Pumpkin Seed Salsa (Sikil Pak)
Makes a generous 1-1/2 cups, enough to serve 4 to 6 as an appetizer

This is a great recipe for people with common dietary restrictions—it’s vegan (without the cheese as garnish, of course), gluten-free, and nut-free. Adapted from this Saveur recipe.

1-1/4 cups raw pumpkin seeds
Splash olive oil
8 to 10 ounces ripe tomatoes, cut into chunks or halved if using cherry tomatoes (2 small tomatoes, or about 2/3rd of a pint of cherry tomatoes)
1 jalapeno or 2 small serrano chilies, stem(s) trimmed off
1 scallion, trimmed and chopped into 1-inch pieces
2 tablespoons roughly chopped cilantro
2 tablespoons roughly chopped oregano
1/2 teaspoon kosher salt
Pickled red onions, for garnish*
Crumbled cotija or ricotta salata, for garnish

1. Put the pumpkin seeds in a medium skillet and place over medium heat. Toast, swirling periodically, until they begin to turn golden brown and pop, 4 to 7 minutes. Transfer to a plate or bowl to cool.

2. Return the skillet to the heat and add the olive oil. When shimmering, add the tomatoes and chili(es). Cook until the skins take on quite a bit of color, but don’t scorch (there will be some splattering), another 5 to 8 minutes. The chilies may take a little longer than the tomatoes; simply scrape the contents into a bowl, then fish out the chilies and put them back in the skillet to finish their cooking. Cool. When safe to handle, split the chili(es) in half and scrape out some or all of the seeds, depending on how much heat you like.

3. Put the pumpkin seeds in the food processor and pulse until finely ground. Add the tomatoes and chilies, scallion, herbs, and salt, and continue pulsing until you have a smooth consistency. If it seems too dense, you can add a bit of water, a tablespoon at a time, to lighten it up.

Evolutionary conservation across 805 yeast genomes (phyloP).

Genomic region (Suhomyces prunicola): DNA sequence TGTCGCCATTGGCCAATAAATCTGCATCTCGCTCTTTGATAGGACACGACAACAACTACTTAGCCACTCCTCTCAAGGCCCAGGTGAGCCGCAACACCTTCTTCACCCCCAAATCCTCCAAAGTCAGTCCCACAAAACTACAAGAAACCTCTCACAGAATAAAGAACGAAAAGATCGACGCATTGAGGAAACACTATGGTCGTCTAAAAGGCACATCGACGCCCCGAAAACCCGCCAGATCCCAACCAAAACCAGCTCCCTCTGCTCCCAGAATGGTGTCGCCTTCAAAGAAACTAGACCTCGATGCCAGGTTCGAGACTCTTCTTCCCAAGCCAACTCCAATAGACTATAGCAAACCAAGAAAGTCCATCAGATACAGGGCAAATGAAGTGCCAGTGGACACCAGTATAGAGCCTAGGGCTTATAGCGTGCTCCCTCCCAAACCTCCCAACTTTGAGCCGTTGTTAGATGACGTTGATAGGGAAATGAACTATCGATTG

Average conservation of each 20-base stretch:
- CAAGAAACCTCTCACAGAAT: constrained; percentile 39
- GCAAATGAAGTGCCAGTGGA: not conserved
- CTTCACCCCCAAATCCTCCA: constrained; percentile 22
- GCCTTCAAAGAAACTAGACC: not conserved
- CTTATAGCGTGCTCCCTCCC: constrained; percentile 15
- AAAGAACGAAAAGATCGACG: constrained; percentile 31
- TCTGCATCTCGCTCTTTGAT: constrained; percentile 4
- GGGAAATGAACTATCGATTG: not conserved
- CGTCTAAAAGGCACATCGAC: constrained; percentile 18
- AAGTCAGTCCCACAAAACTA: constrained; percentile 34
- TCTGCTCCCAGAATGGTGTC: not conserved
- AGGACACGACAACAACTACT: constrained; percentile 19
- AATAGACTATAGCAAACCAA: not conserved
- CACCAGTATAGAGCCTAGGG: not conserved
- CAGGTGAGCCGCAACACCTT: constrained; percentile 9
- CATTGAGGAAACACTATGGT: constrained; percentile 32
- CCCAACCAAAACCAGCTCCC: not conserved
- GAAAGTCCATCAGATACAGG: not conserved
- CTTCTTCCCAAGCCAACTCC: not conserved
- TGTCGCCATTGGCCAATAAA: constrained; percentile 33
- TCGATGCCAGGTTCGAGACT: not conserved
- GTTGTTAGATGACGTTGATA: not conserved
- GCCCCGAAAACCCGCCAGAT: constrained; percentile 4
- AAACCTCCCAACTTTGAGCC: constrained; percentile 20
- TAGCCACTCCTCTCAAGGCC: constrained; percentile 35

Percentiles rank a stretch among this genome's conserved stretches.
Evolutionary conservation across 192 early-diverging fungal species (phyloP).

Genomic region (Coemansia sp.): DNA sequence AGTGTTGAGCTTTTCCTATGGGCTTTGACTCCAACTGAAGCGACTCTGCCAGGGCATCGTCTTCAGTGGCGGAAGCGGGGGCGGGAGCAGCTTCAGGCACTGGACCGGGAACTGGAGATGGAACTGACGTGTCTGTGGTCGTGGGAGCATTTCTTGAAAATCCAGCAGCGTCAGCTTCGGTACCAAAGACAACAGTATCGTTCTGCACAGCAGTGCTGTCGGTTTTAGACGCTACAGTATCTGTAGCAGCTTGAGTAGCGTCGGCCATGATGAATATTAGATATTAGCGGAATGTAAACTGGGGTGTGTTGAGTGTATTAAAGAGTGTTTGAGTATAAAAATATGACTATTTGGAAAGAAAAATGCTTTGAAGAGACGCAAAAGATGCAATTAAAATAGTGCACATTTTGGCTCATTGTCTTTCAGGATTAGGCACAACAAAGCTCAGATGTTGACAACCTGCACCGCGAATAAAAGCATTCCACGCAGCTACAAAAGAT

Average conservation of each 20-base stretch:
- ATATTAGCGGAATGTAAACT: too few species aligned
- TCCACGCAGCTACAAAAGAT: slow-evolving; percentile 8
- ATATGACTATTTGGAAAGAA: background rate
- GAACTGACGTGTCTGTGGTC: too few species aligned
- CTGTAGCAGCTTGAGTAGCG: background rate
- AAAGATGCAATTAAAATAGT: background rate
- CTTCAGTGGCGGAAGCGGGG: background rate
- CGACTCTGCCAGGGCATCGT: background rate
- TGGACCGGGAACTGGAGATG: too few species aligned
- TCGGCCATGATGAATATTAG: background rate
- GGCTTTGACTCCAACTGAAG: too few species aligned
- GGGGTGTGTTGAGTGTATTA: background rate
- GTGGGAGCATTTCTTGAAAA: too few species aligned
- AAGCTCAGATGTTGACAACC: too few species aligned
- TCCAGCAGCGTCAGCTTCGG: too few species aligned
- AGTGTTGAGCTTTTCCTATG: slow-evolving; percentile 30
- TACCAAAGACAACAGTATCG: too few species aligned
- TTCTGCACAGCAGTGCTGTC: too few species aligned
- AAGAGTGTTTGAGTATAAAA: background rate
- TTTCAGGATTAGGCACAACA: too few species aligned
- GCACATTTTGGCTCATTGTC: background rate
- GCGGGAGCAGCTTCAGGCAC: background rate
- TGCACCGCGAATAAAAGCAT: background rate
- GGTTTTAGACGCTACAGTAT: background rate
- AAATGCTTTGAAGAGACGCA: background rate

4. Transfer to a serving bowl. Top with the pickled onions and cheese, and serve with tortilla chips. Stored in the refrigerator, the salsa will keep for several days, but its best served at room temperature.

* Lots of recipes for pickled red onions online, but my current favorite method is this: slice a small red onion into very thin rings or strips, then toss with 2 big pinches of salt and a big pinch of sugar. Let stand for about 15 minutes, until collapsed and glistening, then gently squeeze dry. Then toss with a few tablespoons of apple cider or red wine vinegar.


One Reply to “Pumpkin Seed Salsa (Sikil Pak)”

  1. Sounds very yummy. How do moles fit in?

    You remind me of when I used to make salsas sometimes before work, and pick up some chips on my way in. I got one hint from the resident salsera at work who recommended adding diced radishes for texture. I would roast the tomatoes in the oven along with peppers (serrano, plus a couple jalapenos for some sure heat) onions and garlic cloves. They would all be deemed done when the tomato’s skin started to pull away from the eXes slashed in each, and I would peel the tomatoes, but didn’t bother to peel (or seed) the peppers as they all went into the blender. I think the only spice I added was salt. Oh wrong, fresh cilantro, lots. One doesn’t use too many onions in salsa or it will come out too sweet, but there is no limit on garlic.

    Even better is tomatillos instead of tomatoes (no radishes in that one–I don’t think I used cilantro in it either).